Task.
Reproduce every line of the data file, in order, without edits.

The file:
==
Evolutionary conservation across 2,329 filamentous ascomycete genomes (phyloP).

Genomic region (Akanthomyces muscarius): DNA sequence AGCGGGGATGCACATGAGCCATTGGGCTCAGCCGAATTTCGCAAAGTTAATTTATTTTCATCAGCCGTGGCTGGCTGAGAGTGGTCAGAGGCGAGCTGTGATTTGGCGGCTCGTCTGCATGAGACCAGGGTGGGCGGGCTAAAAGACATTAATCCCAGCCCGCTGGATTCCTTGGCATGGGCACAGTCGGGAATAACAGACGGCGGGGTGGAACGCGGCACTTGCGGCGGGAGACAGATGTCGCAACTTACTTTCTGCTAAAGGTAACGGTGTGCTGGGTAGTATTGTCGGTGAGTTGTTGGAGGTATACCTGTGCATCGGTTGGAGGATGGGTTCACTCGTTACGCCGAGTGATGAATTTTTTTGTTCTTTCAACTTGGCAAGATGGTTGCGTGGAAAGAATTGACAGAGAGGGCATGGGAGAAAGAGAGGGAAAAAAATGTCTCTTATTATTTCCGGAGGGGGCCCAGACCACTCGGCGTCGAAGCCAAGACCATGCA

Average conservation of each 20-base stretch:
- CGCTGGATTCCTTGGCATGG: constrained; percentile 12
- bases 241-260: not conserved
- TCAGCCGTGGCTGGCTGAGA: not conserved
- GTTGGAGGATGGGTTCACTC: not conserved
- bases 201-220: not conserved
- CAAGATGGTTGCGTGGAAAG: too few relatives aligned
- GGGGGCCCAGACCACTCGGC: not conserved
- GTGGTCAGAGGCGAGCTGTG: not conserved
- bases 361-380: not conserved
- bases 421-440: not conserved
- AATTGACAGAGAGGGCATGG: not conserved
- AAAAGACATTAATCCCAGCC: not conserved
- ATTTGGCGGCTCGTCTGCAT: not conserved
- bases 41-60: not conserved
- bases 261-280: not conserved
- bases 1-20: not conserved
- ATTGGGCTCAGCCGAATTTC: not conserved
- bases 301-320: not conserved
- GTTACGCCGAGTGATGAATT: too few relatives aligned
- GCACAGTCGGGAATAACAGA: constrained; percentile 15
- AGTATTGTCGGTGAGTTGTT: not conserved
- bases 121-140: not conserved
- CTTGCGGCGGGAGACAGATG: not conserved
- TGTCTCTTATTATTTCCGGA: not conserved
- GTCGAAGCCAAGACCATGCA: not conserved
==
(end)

Evolutionary conservation across 2,329 filamentous ascomycete genomes (phyloP).

Genomic region (Akanthomyces muscarius): DNA sequence AGCGGGGATGCACATGAGCCATTGGGCTCAGCCGAATTTCGCAAAGTTAATTTATTTTCATCAGCCGTGGCTGGCTGAGAGTGGTCAGAGGCGAGCTGTGATTTGGCGGCTCGTCTGCATGAGACCAGGGTGGGCGGGCTAAAAGACATTAATCCCAGCCCGCTGGATTCCTTGGCATGGGCACAGTCGGGAATAACAGACGGCGGGGTGGAACGCGGCACTTGCGGCGGGAGACAGATGTCGCAACTTACTTTCTGCTAAAGGTAACGGTGTGCTGGGTAGTATTGTCGGTGAGTTGTTGGAGGTATACCTGTGCATCGGTTGGAGGATGGGTTCACTCGTTACGCCGAGTGATGAATTTTTTTGTTCTTTCAACTTGGCAAGATGGTTGCGTGGAAAGAATTGACAGAGAGGGCATGGGAGAAAGAGAGGGAAAAAAATGTCTCTTATTATTTCCGGAGGGGGCCCAGACCACTCGGCGTCGAAGCCAAGACCATGCA

Average conservation of each 20-base stretch:
- CGCTGGATTCCTTGGCATGG: constrained; percentile 12
- bases 241-260: not conserved
- TCAGCCGTGGCTGGCTGAGA: not conserved
- GTTGGAGGATGGGTTCACTC: not conserved
- bases 201-220: not conserved
- CAAGATGGTTGCGTGGAAAG: too few relatives aligned
- GGGGGCCCAGACCACTCGGC: not conserved
- GTGGTCAGAGGCGAGCTGTG: not conserved
- bases 361-380: not conserved
- bases 421-440: not conserved
- AATTGACAGAGAGGGCATGG: not conserved
- AAAAGACATTAATCCCAGCC: not conserved
- ATTTGGCGGCTCGTCTGCAT: not conserved
- bases 41-60: not conserved
- bases 261-280: not conserved
- bases 1-20: not conserved
- ATTGGGCTCAGCCGAATTTC: not conserved
- bases 301-320: not conserved
- GTTACGCCGAGTGATGAATT: too few relatives aligned
- GCACAGTCGGGAATAACAGA: constrained; percentile 15
- AGTATTGTCGGTGAGTTGTT: not conserved
- bases 121-140: not conserved
- CTTGCGGCGGGAGACAGATG: not conserved
- TGTCTCTTATTATTTCCGGA: not conserved
- GTCGAAGCCAAGACCATGCA: not conserved